Flynn Restaurant Group LP has acquired 47 Panera Bread locations in Northern California and Washington in a pair of deals that gives the big, San Francisco-based franchisee its third major restaurant brand, FRG told Nation’s Restaurant News.
All but two of those locations were acquired from the franchisor in a refranchising deal — Panera Bread’s second of the year — that also includes six more locations under development and expected to open next year.
FRG bought the other two locations from Golden Gate Bread LLC. All told, FRG will instantly become one of Panera’s largest operators, with 53 total locations.
“I love Panera,” Flynn Restaurant Group CEO Greg Flynn said in an interview with NRN. “I love the food, personally. It’s completely on trend with the direction of the country. The leadership of Panera corporate is phenomenal.”
Flynn Restaurant Group is the largest restaurant franchisee in the country, and this deal gives the company 729 restaurant locations and $1.7 billion in annual sales. Flynn has been looking to get into a fast-casual brand to go with the company’s existing two concepts, Applebee’s and Taco Bell. The company operates 481 Applebee’s locations and 201 Taco Bell and other Yum! Brands Inc. restaurants.
FRG is also one of the largest foodservice companies of any kind in the U.S., and since its founding in 1999 has had a compound annual growth rate of 33 percent. The company spent much of its history growing within the Applebee’s system before it branched out with an acquisition of Taco Bell locations in 2013.
Flynn views Panera as a natural fit as a third concept for that portfolio. Panera has a strong track record, high unit volumes and a franchise business that relies on a small number of large-scale operators.
“The franchisee community is very strong,” Flynn said. “It’s similar to Applebee’s. It has a small number of well-heeled franchisees that can and do get stuff in the system with great efficiency.”
Panera also has scale, with 1,800 locations and $4.6 billion in domestic systemwide sales, according to Nation’s Restaurant News Top 100 data, making it the nation’s largest fast-casual brand.
Flynn said the chain’s focus on healthful food, its focus on all dayparts and its use of technology make it a good fit with the direction of the country. In particular, he cited the Panera 2.0 initiative, in which locations use technology through mobile and online ordering to improve efficiency.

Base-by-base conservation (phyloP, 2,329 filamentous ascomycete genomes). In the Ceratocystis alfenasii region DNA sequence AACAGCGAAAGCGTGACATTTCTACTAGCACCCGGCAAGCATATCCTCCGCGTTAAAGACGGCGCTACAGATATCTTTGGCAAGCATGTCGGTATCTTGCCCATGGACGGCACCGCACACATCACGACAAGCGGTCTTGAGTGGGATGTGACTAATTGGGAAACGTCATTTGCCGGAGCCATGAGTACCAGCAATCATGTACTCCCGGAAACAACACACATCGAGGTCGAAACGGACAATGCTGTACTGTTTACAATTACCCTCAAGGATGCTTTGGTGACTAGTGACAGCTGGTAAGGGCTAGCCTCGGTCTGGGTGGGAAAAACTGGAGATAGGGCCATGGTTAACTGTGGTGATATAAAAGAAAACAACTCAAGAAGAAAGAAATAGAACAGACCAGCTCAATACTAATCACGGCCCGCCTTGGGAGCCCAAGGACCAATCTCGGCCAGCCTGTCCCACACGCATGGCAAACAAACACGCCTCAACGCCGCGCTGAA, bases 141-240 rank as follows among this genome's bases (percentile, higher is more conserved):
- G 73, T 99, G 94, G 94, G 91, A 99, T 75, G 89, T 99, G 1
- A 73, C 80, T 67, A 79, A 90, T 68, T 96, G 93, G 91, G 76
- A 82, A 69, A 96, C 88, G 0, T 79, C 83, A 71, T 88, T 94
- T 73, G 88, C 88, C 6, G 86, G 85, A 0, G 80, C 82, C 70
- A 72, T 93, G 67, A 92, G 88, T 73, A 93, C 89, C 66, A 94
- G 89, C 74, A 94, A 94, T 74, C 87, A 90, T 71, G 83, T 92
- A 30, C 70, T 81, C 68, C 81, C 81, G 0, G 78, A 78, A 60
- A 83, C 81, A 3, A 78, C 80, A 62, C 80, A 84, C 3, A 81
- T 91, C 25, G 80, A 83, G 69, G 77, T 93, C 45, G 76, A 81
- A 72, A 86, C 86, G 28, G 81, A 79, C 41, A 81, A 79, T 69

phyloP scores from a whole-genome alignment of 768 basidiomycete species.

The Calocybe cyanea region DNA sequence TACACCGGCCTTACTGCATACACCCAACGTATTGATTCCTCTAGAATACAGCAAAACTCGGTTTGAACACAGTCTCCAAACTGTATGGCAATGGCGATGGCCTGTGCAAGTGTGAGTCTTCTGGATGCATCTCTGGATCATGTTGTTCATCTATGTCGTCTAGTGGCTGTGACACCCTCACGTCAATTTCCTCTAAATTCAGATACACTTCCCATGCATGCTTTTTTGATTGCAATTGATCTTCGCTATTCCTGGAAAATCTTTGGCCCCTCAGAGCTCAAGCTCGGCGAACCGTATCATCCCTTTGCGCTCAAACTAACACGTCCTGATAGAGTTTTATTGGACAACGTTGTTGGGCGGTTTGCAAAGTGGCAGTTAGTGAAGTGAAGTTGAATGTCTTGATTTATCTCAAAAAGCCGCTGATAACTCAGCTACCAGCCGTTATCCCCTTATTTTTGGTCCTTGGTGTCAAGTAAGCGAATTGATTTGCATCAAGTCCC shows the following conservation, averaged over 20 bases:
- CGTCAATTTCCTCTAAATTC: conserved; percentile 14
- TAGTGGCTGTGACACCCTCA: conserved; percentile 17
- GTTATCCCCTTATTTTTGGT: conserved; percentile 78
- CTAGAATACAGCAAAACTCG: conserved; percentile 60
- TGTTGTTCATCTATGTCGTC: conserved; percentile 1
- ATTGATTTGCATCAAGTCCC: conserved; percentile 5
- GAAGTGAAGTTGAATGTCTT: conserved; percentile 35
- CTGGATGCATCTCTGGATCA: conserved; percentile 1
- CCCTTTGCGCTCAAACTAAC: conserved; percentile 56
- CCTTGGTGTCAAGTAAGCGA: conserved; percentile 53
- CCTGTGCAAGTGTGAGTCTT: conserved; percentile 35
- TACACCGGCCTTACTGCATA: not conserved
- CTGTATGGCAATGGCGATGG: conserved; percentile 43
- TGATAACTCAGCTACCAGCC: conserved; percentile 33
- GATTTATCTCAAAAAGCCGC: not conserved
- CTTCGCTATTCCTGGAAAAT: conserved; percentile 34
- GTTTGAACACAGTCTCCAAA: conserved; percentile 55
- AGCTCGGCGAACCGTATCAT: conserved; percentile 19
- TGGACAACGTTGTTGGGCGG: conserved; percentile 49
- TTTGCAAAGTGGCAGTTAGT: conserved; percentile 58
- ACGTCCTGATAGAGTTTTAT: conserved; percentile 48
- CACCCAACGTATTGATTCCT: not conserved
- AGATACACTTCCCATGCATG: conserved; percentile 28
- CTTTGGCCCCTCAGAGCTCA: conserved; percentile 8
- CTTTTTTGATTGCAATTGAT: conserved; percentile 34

“We’re very enthusiastic about 2.0,” Flynn said. “We’ll be early adopters and will roll it out as quickly as possible.”
FRG is the first new franchisee that Panera has admitted into the system in nearly 10 years. Flynn said his company went through a rigorous vetting process to be able to buy the locations.
“I have known Greg for many, many years and have the deepest professional and personal respect for Greg and his organization,” Panera Bread founder and CEO Ron Shaich said in a statement. “We’re extremely pleased to welcome Greg and the Flynn Restaurant Group to the Panera family. Unquestionably, together we can make an even bigger difference in the lives of people by serving good food in warm, uplifting environments, creating a rewarding workplace and contributing to local communities, one bakery-café at a time.”
The restaurants are near FRG’s corporate headquarters in San Francisco, as well as in Seattle, the first market in which Flynn operated restaurants. “They’re markets we know extremely well,” Flynn said. “They’re very difficult to make money in.” He makes money in these areas by generating volume, which puts pressure on the franchisee to run good restaurants and find strong locations.
Flynn said that the addition of the Panera Bread locations into the FRG organization would be “pretty seamless.” FRG’s support center in Independence, Ohio will support the Panera Bread restaurants, and the units will be operated under the FRG subsidiary “Pan American Group.” The restaurants will be run separately from the Applebee’s or Taco Bell locations.
“We keep everyone,” Flynn said. “We paint a picture of a better outcome and give them resources to accomplish those better outcomes. They’re almost never disappointed.”